Movie Review: Fanfan la Tulipe

By Monica Sullivan
Movie Magazine International
In 1964, a young widow named Anne Philipe published a biography of her husband Gerard, “No Longer Than A Sigh.” Gerard had died of natural causes in Paris five years earlier, after a 16 year career as a movie star that began in 1943. Unlike America’s James Dean (torn up in a car smash) or Poland’s Zbigniew Cybulski (torn up by a train) or Hong Kong’s Leslie Cheung (torn up by leaping from a tall building in a single bound) Philipe did not become a cult star after his death. Today, his 29 movie titles, directors and leading ladies are all far better known than he is.

“Fanfan La Tulipe” was a successful spoof of the sort of swashbuckler that made Douglas Fairbanks an international star. Directed and written in part by Christian-Jaque, who also made “The Charterhouse of Parma” with Philipe. “Fanfan La Tulipe” takes nothing seriously: not war, not peace, not love, not hate, not marriage, not sex, not royalty, not the working classes either. It’s about a rake who enjoys fooling around with every wench in sight, including a farmer’s daughter named Marion. He’s about to go through a shotgun wedding when Adeline, the beautiful gypsy played by Gina Lollabrigida, tells him he’s fated to marry the daughter of the King. Believing her implicitly, Fanfan is an easy target for Adeline’s father, an army recruiter. Subsequently, he finds himself in prison awaiting hanging for mouthing off to Louis XV. Adeline pleads with the King for Fanfan’s life. A fortunate accident is arranged and the King expects sexual favors from a grateful Adeline. But Adeline is wildly in love with Fanfan in spite of the fact that Fanfan is in love only with himself. Moreover, he still has his heart set on being the King’s son-in-law.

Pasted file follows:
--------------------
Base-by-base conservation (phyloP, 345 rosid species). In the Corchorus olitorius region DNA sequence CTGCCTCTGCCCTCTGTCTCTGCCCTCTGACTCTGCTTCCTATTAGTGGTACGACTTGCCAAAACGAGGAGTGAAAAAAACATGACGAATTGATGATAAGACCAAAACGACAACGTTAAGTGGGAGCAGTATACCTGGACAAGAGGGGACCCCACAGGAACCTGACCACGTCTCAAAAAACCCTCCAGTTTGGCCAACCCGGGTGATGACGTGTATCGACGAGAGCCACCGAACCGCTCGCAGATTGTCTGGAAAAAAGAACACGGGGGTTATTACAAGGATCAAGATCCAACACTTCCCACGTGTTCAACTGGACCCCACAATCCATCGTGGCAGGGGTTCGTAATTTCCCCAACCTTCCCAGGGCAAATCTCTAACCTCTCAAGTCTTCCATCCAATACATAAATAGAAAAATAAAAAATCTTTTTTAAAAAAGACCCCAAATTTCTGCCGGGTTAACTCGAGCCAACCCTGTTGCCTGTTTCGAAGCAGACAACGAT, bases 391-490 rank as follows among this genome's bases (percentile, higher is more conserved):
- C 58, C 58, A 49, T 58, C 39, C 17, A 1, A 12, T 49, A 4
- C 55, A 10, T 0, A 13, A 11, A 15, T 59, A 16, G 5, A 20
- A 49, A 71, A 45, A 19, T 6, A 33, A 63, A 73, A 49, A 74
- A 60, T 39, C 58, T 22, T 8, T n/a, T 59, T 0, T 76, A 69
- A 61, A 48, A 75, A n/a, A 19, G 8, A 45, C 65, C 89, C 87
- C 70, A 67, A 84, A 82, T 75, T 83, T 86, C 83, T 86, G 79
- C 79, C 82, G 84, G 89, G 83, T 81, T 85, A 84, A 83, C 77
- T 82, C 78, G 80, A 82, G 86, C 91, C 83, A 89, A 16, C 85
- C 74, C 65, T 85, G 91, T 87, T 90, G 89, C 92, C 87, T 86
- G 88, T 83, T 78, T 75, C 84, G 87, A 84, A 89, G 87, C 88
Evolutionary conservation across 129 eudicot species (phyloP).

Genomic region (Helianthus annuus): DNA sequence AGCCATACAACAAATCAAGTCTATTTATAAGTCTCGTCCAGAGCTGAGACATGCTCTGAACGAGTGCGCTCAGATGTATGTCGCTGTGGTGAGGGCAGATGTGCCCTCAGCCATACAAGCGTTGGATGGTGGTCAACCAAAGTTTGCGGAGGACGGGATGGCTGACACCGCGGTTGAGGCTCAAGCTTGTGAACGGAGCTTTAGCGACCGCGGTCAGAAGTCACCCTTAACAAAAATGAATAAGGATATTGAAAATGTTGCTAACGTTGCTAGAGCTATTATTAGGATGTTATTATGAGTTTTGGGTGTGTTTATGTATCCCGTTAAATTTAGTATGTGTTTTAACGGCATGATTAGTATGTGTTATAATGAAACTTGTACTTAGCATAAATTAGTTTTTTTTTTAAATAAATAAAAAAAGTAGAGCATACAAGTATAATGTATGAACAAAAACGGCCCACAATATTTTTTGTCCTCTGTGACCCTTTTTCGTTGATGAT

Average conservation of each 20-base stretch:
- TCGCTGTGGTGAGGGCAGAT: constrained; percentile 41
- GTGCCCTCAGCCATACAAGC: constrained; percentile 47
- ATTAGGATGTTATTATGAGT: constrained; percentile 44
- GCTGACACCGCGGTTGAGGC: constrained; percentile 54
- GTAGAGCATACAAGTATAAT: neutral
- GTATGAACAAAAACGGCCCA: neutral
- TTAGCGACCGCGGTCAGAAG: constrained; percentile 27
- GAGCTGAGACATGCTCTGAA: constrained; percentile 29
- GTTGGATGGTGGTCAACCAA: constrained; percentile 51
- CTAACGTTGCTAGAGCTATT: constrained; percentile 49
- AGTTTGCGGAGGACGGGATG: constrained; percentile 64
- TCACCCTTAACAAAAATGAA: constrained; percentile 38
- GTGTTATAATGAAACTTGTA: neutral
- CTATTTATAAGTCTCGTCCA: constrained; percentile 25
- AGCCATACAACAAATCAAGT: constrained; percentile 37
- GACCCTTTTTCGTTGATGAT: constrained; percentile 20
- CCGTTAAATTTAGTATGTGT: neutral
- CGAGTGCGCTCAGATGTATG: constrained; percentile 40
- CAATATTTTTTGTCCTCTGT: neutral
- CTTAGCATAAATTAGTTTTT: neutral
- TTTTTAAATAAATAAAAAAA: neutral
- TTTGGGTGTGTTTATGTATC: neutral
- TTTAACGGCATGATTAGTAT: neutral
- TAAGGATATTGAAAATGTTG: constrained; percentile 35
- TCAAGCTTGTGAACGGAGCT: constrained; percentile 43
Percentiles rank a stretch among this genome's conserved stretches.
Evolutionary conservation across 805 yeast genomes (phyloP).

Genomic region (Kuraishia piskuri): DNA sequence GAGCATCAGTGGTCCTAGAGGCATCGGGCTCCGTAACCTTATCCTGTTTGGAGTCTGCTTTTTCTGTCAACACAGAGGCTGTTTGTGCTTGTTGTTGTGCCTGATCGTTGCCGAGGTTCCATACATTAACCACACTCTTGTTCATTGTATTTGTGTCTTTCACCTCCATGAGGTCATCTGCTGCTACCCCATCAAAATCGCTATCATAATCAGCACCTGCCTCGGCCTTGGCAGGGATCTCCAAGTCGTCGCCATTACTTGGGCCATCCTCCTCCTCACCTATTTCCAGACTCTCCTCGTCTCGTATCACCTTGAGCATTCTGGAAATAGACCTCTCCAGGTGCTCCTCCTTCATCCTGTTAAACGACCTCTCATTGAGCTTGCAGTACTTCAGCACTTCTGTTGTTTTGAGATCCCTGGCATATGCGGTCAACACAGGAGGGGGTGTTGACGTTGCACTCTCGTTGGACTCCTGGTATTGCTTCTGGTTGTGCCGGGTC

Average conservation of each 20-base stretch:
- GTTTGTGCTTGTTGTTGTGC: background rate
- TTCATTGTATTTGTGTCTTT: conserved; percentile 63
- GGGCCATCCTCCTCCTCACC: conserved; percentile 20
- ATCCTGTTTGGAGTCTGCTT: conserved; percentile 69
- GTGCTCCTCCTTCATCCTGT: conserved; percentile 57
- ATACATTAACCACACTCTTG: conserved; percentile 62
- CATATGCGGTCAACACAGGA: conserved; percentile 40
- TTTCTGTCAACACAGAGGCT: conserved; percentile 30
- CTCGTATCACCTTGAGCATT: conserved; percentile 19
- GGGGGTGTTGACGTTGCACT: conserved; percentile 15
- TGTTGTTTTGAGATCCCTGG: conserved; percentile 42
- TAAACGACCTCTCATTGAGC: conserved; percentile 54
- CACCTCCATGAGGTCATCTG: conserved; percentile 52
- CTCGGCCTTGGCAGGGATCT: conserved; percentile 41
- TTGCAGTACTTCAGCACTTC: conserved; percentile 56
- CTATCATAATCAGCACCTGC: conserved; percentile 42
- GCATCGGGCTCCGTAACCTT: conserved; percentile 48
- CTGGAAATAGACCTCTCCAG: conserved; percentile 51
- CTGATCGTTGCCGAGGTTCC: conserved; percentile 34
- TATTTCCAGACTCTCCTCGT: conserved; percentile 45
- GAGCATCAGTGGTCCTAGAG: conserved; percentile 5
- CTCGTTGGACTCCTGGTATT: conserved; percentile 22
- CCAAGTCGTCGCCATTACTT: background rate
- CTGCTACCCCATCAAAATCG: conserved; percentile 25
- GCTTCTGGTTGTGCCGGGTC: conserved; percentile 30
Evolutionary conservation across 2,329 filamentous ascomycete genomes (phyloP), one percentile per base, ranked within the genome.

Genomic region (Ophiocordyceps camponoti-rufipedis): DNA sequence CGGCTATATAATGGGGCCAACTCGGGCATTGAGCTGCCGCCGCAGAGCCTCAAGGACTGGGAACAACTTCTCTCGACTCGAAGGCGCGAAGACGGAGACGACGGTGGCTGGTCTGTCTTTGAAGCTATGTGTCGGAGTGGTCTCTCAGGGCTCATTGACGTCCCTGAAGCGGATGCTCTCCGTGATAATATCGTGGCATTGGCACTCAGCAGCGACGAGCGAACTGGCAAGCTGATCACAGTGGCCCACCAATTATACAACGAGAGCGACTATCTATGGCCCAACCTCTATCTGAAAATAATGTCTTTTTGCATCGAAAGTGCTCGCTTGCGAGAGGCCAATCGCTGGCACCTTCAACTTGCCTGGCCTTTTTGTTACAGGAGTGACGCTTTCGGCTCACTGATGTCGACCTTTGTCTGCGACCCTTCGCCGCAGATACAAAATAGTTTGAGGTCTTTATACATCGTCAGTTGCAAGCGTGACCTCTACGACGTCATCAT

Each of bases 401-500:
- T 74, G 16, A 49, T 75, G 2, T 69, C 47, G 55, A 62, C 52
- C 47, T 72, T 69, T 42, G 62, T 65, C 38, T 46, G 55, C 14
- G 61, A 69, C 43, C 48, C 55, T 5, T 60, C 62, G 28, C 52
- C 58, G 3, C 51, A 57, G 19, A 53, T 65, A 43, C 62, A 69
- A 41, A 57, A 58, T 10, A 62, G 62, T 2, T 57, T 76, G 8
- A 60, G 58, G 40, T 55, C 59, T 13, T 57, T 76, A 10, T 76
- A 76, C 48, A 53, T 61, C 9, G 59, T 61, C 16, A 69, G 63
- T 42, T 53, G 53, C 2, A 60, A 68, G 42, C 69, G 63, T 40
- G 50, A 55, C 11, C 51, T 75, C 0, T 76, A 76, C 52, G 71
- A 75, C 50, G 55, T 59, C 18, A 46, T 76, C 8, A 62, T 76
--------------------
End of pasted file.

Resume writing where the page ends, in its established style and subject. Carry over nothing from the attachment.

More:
All this is drolly narrated by Jean Debucourt and breathlessly paced by the director. Around for the fun are Genevieve Page as Mme de Pompadour and Marcel Herrand as the King. Everyone remembers Lollabrigida today: she still has the sexual clout to attract a groom many years younger than she is, but you may want to check out some of Philipe’s other movies after enjoying “Fanfan La Tulipe.” “Devil In The Flesh” and “Dangerous Liaisons” are a good place to start. Even if he isn’t a cult favorite, Gerard Philipe warned many a heart in his heyday.
More Information:
Fanfan la Tulipe
Italy/France - 1952